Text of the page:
Fire blight is a serious threat to fruit trees. Now a quick test has been developed at the Vienna University of Technology, which can indicate the danger early - with the help of bees.
When blossoms and leaves wilt and turn black, it is usually too late: the plant disease fire blight damages especially apple trees and pear trees, clearing the affected trees is often the only chance left. Within a single season, fire blight can destroy an entire orchard. However, researchers at the Vienna University of Technology together with the Austrian Agency for Health and Food Safety (AGES) have now developed a method to detect the disease very quickly. Bees visit many trees at the same time and so they bring the dangerous bacteria back to the hive, where a test station is located. A genetic test, tailor-made to detect fire blight DNA, then reveals if an imminent fire blight danger actually exists.
Bees as organic-sample collectors
Up till now, constantly monitoring a large orchard for fire blight has been practically impossible. This always involved manually collecting blossoms from all the trees and then examining them for the fire blight bacteria; and even then it could not be excluded that an affected branch had been overlooked. However, this arduous work can now be outsourced - to bee colonies that are already active around the blossoms anyway.
"Nowadays, bees are specifically located in many orchards to ensure adequate pollination," explains Heidi Halbwirth from the Institute of Chemical Engineering, Environmental Technology and Technical Biosciences of the Technical University of Vienna. The fire blight bacteria stick to the bees, they take the bacteria back to the hive, contributing to the spread of the disease. "Back at the hive, we attach small tubes lined with foil at the hive entrance, through which every bee must crawl", says Halbwirth. "If the bees have come into contact with the bacteria, then some bacteria are left behind on the foil linings." This bee monitoring method was developed in cooperation with the Austrian Agency for Health and Food Safety (AGES).
Quick test specifically for fire blight DNA
Already after just a few hours, the films may be removed and any bacteria present can be washed off. The washing solution is then subjected to a specially developed colour test, called the Blue EaLAMP, which examines for possible fire blight bacteria. "The liquid of the Blue LAMP reacts very specifically to the presence of the fire blight bacteria DNA," says Christian Gosch, who developed this test together with Heidi Halbwirth, Karl Stich and Thilo Fischer: At a temperature of 63°C, the DNA is replicated on a massive scale by a biochemical chain reaction, and if any fire blight DNA is present the liquid will change its colour from purple to blue. The method is extremely sensitive and a presence of just 20 bacteria is sufficient to be detected.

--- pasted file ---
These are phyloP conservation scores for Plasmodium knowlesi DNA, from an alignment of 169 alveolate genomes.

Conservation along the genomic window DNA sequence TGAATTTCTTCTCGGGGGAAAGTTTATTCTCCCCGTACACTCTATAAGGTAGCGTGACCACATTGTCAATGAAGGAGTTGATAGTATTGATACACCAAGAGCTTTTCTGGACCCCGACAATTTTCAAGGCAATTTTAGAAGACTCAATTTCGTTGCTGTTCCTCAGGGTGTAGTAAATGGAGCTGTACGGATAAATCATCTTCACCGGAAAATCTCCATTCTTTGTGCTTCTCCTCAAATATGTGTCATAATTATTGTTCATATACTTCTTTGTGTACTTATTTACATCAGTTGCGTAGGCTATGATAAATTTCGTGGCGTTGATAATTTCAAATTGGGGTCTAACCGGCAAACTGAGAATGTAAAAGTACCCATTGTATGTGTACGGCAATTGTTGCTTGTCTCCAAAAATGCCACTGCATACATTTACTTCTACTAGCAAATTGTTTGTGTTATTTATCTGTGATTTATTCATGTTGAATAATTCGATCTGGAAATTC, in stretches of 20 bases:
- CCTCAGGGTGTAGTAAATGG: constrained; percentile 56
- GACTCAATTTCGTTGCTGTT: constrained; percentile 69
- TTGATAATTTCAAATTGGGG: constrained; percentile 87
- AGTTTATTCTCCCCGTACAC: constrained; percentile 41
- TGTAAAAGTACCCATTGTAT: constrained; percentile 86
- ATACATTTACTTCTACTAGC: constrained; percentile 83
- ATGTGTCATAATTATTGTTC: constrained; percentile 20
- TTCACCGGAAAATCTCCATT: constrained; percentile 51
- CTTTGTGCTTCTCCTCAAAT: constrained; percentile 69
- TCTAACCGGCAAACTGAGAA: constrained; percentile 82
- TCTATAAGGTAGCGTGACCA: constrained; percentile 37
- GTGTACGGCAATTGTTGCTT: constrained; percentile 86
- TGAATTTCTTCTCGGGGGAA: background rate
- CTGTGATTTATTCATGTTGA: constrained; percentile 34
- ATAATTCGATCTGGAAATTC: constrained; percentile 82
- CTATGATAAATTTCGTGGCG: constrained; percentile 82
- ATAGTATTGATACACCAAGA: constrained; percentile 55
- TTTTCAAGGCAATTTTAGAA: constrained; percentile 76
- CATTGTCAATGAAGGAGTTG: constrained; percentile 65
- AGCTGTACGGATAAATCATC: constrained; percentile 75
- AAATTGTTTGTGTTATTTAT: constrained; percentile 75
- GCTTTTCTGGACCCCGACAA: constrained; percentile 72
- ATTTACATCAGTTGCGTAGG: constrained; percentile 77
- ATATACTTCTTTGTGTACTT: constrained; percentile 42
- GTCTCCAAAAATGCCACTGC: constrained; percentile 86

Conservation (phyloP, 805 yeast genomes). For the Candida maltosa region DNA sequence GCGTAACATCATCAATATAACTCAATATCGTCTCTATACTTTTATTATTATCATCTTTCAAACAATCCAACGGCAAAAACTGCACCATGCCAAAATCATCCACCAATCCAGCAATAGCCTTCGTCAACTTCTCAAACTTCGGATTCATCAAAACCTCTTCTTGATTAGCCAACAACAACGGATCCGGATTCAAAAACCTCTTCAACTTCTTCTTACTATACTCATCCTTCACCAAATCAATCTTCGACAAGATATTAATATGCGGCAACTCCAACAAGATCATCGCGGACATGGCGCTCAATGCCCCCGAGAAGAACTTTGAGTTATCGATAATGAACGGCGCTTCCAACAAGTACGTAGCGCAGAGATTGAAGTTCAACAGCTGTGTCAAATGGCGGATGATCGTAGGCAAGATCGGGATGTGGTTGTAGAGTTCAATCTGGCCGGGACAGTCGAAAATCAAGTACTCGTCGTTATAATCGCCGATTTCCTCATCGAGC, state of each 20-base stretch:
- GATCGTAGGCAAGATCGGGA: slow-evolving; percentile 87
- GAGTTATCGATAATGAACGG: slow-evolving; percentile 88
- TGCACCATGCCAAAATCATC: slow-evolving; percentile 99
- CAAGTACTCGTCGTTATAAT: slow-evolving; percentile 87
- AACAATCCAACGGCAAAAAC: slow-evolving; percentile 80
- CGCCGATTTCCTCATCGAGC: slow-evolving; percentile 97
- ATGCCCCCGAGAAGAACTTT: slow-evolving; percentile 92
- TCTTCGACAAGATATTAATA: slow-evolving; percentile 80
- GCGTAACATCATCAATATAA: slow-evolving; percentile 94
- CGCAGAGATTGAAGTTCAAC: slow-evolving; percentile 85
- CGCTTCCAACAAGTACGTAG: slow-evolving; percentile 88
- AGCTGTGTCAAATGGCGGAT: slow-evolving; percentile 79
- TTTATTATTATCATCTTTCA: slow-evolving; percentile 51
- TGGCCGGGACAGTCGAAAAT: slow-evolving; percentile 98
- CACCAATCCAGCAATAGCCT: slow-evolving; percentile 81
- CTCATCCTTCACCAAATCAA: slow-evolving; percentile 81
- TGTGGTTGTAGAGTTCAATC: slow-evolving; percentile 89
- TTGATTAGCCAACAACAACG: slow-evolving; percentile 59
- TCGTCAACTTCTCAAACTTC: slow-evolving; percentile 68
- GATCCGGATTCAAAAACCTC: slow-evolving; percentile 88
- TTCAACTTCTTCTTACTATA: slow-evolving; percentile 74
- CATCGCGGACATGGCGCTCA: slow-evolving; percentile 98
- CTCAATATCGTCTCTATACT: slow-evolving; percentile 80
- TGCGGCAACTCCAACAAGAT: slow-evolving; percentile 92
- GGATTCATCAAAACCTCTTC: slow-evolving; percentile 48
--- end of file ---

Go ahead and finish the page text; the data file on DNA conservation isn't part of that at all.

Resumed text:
Up till now, one had to collect blossoms and send them off to a laboratory for testing. However, with this new test fruit growers and beekeepers alike can determine for themselves within just a few hours whether there is actually fire blight in the locality. Previously, as a preventive measure, antibiotics such as streptomycin were often sprayed in the orchards whenever a high fire blight risk was just suspected on the basis of the season and weather conditions. This quick test should now provide reliable information as to whether such measures are necessary at all, or whether the area is currently free of fire blight. The flight range of bees is up to three kilometres and that is large enough to enable the monitoring of ones own orchard and the surrounding areas which provide a direct threat.
This quick test of the TU Vienna has already been patented and it is to be noted that it is not the first patent that has emerged from the research performed by Heidi Halbwirth, Christian Gosch, Thilo C. Fischer and Karl Stich. In recent years, they already developed environmentally friendly fire blight control agents that can be used instead of antibiotics.
Explore further: Warning coloration paved the way for louder, more complex calls in certain species of poisonous frogs